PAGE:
Non-Hodgkin Lymphoma

Non-Hodgkin lymphoma is the most common form of lymphoma, and can affect both B cells and T cells. The disease begins in the lymphocytes, which are a form of white blood cells found in the lymphatic system, but are often present in organs outside of the lymph nodes at the time of diagnosis. Roughly 85% of NHL cases occur in B-cells, with the other 15% affecting T-cells. According to the American Cancer Society, an estimated 72,240 people in the US will be diagnosed with NHL in 2017 with an estimated additional 79,700 patients diagnosed annually in the EU. Front-line treatment typically consists of rituximab based regimens and approximately 50% of patients will become resistant to this treatment.

TB-403 in paediatric brain tumours

- development in collaboration with Oncurious, subsidiary of ThromboGenics

TB-403 is a humanised antibody directed against the PlGF protein, which is believed to inhibit its signaling via the Nrp-1 receptor. PlGF is expressed in certain paediatric cancers including medulloblastoma, Ewing’s sarcoma, neuroblastoma and alveolar rhabdomyosarcoma.

TB-403 is currently in a Phase I/II study for the treatment of patients with medulloblastoma in cooperation with a US based pediatric oncology network, Beat Childhood Cancer. The study progresses and the second dose level is ongoing.

TB-403 has received Orphan Drug Designation for medulloblastoma from the European Medicines Agency.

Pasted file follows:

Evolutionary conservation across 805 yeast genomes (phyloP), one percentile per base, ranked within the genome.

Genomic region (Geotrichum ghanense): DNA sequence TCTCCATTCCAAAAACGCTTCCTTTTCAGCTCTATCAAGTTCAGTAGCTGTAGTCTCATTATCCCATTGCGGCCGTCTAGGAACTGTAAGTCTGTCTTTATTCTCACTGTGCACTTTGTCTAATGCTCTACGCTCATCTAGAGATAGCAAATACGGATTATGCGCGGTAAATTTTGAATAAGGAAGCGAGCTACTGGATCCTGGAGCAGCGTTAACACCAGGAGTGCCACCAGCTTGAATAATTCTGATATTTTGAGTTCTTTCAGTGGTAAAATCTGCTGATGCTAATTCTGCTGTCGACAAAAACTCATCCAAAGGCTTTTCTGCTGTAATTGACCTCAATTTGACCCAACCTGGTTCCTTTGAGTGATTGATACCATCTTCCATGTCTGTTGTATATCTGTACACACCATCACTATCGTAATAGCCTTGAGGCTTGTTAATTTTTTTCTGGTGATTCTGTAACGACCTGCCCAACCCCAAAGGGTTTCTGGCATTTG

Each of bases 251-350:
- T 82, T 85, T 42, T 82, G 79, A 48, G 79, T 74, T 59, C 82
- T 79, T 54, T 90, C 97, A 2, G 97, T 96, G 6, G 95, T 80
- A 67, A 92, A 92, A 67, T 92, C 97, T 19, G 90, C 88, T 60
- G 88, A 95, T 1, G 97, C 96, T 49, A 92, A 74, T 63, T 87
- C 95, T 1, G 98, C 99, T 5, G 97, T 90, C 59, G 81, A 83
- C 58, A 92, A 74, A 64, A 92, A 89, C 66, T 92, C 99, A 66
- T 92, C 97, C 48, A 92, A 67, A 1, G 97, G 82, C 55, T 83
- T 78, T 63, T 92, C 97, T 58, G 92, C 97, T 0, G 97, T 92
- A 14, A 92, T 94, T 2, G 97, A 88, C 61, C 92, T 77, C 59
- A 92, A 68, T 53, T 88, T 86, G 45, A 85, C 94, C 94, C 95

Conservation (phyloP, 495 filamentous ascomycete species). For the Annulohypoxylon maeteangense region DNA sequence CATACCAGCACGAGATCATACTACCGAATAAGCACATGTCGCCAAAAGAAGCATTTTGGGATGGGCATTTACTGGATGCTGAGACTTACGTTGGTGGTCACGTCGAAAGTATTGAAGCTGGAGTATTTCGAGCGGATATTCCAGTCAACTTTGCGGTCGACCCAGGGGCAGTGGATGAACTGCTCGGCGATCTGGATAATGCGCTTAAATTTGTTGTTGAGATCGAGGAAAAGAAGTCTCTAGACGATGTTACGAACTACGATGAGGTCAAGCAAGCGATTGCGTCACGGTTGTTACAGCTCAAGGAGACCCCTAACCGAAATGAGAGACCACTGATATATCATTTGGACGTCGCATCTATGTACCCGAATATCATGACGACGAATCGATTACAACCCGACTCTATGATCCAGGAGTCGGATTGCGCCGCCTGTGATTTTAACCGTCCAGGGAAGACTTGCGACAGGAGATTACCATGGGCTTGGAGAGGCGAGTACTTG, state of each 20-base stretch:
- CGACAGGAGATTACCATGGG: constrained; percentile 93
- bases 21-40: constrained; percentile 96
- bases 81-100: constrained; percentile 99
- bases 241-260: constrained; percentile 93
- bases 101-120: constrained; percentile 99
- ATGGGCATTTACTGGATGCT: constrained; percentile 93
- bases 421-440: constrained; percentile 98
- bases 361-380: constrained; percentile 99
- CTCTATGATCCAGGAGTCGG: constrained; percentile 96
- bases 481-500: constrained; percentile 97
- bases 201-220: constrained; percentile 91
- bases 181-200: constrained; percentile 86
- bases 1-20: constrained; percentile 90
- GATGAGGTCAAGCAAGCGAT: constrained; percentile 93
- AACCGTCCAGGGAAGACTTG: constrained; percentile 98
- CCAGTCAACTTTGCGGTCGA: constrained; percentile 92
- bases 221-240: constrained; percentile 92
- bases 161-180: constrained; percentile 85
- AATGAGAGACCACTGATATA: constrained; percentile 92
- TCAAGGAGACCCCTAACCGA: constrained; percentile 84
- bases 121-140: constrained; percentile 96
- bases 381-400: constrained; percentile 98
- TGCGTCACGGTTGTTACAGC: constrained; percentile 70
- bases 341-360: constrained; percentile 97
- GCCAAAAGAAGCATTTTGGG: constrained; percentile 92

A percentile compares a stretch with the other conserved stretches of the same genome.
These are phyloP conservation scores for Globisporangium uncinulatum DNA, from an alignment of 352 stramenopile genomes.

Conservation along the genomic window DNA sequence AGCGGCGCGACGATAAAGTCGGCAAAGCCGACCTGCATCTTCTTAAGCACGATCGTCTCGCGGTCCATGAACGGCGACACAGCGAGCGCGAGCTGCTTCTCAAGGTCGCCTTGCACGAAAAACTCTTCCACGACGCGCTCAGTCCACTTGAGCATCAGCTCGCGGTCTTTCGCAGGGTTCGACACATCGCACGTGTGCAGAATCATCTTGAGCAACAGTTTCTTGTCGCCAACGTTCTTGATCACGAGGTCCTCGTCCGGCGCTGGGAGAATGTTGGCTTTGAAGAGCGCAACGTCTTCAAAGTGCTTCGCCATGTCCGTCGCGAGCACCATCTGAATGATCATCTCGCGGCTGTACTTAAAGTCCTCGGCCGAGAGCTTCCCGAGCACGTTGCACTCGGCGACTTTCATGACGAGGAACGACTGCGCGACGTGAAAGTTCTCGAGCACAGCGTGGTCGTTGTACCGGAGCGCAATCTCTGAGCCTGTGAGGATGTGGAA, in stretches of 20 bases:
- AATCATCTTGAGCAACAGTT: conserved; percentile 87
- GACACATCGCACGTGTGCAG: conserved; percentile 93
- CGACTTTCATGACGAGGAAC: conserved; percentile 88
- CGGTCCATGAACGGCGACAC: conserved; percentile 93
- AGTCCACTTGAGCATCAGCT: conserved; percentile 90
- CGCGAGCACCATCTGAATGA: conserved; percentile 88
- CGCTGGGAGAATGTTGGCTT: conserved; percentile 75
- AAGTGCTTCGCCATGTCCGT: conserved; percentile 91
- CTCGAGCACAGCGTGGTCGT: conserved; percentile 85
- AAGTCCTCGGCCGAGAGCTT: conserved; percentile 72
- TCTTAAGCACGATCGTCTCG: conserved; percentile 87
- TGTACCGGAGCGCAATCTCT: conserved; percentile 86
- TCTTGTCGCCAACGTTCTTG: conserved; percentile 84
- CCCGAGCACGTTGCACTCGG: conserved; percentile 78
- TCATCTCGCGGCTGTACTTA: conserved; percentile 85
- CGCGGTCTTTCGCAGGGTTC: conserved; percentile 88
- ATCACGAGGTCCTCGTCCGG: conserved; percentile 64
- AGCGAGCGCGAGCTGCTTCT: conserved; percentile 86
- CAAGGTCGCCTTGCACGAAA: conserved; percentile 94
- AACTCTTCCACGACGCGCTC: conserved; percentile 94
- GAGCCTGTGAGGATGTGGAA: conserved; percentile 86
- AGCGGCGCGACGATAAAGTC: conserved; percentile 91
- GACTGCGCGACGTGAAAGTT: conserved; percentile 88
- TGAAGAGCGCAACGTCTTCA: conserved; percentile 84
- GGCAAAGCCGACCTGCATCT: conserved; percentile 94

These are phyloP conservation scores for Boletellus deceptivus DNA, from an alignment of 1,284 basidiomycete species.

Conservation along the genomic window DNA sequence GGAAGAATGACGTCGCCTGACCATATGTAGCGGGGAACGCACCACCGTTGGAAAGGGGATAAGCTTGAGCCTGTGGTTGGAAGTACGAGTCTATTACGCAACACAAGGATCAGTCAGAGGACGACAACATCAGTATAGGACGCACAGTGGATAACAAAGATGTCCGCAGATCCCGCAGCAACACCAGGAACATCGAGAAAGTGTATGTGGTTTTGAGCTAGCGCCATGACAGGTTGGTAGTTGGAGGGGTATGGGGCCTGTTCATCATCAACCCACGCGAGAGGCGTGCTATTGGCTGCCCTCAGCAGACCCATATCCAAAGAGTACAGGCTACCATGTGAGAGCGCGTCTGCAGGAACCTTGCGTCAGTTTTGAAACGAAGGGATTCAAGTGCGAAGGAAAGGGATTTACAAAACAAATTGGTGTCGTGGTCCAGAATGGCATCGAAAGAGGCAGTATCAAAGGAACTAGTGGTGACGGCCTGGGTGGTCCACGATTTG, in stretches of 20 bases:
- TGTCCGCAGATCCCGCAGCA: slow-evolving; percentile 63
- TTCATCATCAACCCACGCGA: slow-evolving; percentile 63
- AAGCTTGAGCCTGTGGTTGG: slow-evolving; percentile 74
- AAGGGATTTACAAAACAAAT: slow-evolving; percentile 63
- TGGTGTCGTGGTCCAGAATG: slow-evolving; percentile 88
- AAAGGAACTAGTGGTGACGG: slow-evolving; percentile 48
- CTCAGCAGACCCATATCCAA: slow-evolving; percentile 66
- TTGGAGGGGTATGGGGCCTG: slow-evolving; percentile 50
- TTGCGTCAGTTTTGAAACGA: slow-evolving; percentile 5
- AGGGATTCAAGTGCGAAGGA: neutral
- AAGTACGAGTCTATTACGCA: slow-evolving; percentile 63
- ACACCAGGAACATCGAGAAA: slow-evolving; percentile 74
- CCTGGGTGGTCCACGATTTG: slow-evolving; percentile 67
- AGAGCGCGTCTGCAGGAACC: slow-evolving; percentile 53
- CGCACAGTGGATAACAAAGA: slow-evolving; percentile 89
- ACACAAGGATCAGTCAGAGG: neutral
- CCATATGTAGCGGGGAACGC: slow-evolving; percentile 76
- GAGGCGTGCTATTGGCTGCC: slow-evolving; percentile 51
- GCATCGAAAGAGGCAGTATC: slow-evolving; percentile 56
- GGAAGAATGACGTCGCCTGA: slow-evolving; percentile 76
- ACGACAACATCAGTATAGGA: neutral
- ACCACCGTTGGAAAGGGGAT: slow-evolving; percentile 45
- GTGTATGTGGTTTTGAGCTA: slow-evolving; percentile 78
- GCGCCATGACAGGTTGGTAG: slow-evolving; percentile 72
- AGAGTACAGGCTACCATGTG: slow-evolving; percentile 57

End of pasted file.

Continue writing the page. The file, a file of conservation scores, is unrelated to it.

TB-403 is being developed in collaboration with Oncurious, a subsidiary of ThromboGenics. In July 2017, BioInvent’s ownership in TB-403 increased from 40 to 50 percent following renegotiation of the longstanding collaboration agreement signed in 2004. BioInvent continues to contribute 50 percent of the development costs.

Patent protection
Patents for TB-403 and similar antibodies have been granted in Europe, the US, Japan and several additional countries, and patent applications are pending in further countries. Patents covering use of antibodies against PIGF, for example for the purpose of treating or preventing cancer, have also been granted, including in the US.

THR-317 in Diabetic Macular Edema

- under development by ThromboGenics

THR-317 is being evaluated in a Phase II trial in patients with diabetic macular edema (DME). In July 2017 the cooperation agreement from 2004 was renegotiated. Under the amended arrangement, ThromboGenics gains full and exclusive ownership of THR-317 for development and commercialization in all non-oncology indications. ThromboGenics will continue to carry all costs for the development of THR-317 in non-oncology indications, and BioInvent is entitled to five percent of the project’s economic value.

Patent protection
Patents for the antibody have been granted in Europe, the US, Japan and several additional countries, and patent applications are pending in further countries.

Pre-clinical pipeline

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Novel mechanisms for antibody-mediated immune modulation

BioInvent’s preclinical research is focused on developing novel immuno-modulatory antibodies to significantly improve on the efficacy of currently available checkpoint inhibitor therapies for the treatment of patients with cancer. These novel antibodies may also activate anti-cancer immunity in currently non-responding patients and cancer types.

BioInvent is developing antibodies that can overcome the effects of two key cells that suppress the immune system in the tumour micro-environment.

These are:

  • cancer-associated regulatory T cells (T-regs) and
  • tumour-associated myeloid-derived suppressor cells